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Lamar's Efforts to Promote Trade

Locations were being surveyed nearly two hundred miles above Bastrop. Bastrop itself was pictured in November 1838, as growing rapidly, and LaGrange was spoken of as "going ahead" at a surprising rate.[25]  By August 1839, "the most cheering accounts" were being received in some of the older settlements "of the immense emigration to the Upper Colorado and western country."[26]  Yet, a year later, the country between the Guadalupe and the San Marcos, on the west, and the Colorado on the east, above a line drawn from Gonzales to LaGrange, was still a wilderness. Below this line the country was sparsely settled. Between Gonzales and Austin, on Plum Creek were two recent settlers, Isom J. Goode and John A. Neill. From Gonzales to within a few miles of LaGrange there were no settlers. There was not one between Gonzales and Bastrop, nor between Austin and San Antonio. A road from Gonzales to Austin, then in the first year of its existence had been opened in July 1839.

While thousands of emigrants were pouring into Texas in 1838-1839 from depression-ridden United States, a large proportion of them was described as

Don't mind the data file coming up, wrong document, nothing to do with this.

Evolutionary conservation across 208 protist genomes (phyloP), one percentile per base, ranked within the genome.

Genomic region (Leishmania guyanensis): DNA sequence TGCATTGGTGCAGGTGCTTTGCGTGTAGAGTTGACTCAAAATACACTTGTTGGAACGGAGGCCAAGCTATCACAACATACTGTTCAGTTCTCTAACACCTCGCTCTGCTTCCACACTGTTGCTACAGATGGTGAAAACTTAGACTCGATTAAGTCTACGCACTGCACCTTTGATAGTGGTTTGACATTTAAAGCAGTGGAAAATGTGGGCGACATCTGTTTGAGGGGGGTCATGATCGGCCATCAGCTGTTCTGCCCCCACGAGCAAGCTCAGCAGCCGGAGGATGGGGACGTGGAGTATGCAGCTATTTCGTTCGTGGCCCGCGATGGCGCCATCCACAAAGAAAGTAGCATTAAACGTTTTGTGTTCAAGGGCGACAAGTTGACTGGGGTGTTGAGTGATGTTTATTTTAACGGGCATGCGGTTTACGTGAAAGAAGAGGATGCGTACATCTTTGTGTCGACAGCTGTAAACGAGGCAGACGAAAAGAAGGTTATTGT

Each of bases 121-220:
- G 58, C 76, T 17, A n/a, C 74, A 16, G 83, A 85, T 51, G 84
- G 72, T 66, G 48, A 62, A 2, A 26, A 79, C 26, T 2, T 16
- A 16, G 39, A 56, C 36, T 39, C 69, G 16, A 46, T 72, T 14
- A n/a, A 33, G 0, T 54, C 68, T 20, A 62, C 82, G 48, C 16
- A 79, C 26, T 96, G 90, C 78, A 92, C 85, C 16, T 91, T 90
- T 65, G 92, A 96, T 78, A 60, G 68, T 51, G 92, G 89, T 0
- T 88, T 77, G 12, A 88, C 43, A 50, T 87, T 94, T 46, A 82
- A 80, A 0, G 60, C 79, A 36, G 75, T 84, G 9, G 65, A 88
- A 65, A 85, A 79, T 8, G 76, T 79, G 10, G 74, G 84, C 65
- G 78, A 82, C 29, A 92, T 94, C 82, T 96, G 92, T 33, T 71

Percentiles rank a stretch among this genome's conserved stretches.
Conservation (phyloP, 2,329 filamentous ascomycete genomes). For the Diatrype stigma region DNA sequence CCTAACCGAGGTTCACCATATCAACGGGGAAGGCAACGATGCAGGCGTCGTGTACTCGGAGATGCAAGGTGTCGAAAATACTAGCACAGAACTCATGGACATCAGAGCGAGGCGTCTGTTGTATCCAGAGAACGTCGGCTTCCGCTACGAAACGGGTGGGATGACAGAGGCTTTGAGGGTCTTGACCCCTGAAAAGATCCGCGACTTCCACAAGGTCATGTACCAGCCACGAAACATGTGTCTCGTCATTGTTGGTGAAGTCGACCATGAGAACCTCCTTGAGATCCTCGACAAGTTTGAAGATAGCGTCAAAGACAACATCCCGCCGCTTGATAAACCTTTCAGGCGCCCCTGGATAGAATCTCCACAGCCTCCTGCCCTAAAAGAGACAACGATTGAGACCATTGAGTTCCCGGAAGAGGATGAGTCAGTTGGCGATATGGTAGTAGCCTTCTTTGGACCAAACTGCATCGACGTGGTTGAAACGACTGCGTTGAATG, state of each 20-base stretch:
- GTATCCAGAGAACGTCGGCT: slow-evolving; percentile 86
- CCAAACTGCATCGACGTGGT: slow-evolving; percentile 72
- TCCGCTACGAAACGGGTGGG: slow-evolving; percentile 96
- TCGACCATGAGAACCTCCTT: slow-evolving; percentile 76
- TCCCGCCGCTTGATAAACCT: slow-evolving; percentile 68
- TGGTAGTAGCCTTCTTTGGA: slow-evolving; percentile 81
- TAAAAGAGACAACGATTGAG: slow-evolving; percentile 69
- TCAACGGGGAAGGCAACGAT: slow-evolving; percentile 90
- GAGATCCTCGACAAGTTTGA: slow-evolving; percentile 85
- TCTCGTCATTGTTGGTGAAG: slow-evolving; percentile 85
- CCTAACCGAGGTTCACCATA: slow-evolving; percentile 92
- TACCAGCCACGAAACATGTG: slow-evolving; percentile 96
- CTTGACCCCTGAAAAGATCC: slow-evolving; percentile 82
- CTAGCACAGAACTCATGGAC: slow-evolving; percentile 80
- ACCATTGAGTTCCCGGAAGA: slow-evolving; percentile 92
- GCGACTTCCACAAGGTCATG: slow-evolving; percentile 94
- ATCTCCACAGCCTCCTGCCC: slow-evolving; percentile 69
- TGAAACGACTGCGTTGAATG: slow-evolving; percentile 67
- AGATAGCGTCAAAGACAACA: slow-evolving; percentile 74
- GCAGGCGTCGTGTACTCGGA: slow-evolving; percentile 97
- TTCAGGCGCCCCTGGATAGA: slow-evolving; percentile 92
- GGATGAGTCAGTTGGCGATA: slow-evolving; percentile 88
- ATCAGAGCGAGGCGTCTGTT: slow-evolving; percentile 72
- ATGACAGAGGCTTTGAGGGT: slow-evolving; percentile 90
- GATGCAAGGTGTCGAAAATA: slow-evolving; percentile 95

young lawyers, physicians, clerks and graduates recently from the various universities of the United States. These young men come to our shores lured by the brightest prospects and burning with high hope. They have heard Texas described as an El Dorado, where naught but golden visions cheer the bold adventurer who has but to seek her fertile prairies, and bask in the bright sunshine of uninterrupted prosperity. But alas what bitter disappointment often awaits them! They here find indeed a country unsurpassed for beauty and fertility, and abounding in agricultural wealth; but all this affords them no encouragement. They wander about from place to place, only as Arabs wander amid the fertile fields of Goshen. What is to the farmer a paradise, is to them a desert. The occupations which afford them the means of support, are here either neglected or are already overburthened and rendered sterile by competition. Often have we seen young men of this class, who have been nurtured in the lap of luxury, and who, previous to the period of their emigration, had never known the sting of want, but had been constantly fostered and sustained by wealthy and indulgent parents, here bowed by disappointment, suffering under the most abject poverty, embittered tenfold by the recollection of former and brighter days of happiness and of ease. Our country is yet quite too new and its

25. Matagorda Bulletin, Nov. 15, 1838.

26. Colorado Gazette and Advertiser (Matagorda), Aug. 1, 1839.

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AFTER SAN JACINTO: The Texas-Mexican Frontier, 1836-1841
Joseph Milton Nance, 1963